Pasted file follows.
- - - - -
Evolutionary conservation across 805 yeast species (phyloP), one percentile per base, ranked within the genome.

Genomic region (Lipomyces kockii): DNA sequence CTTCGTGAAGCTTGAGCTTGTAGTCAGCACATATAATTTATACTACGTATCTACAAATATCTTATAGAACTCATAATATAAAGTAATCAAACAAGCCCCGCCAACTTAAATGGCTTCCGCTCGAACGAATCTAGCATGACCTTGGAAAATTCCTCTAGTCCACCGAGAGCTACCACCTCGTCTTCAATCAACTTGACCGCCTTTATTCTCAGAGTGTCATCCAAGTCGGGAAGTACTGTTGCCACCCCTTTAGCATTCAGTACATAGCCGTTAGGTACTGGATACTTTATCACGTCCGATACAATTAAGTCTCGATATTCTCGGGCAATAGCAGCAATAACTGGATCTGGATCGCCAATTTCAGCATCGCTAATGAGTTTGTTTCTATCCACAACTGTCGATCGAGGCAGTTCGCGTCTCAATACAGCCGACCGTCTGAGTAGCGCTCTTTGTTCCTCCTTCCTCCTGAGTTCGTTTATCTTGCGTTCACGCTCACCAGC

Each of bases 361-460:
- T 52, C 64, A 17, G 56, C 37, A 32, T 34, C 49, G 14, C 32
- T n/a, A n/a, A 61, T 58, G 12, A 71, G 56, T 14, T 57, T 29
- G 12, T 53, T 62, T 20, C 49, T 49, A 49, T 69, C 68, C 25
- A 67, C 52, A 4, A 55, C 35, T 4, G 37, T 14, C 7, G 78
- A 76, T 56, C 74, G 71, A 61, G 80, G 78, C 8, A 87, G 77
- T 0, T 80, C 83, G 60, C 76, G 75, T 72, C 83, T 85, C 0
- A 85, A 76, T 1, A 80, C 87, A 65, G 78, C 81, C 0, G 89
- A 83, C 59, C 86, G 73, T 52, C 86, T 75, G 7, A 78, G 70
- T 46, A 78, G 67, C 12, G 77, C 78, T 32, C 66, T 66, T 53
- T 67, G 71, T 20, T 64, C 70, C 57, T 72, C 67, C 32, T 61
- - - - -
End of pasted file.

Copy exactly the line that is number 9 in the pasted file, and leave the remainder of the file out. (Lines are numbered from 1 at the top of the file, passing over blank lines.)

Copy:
- T 0, T 80, C 83, G 60, C 76, G 75, T 72, C 83, T 85, C 0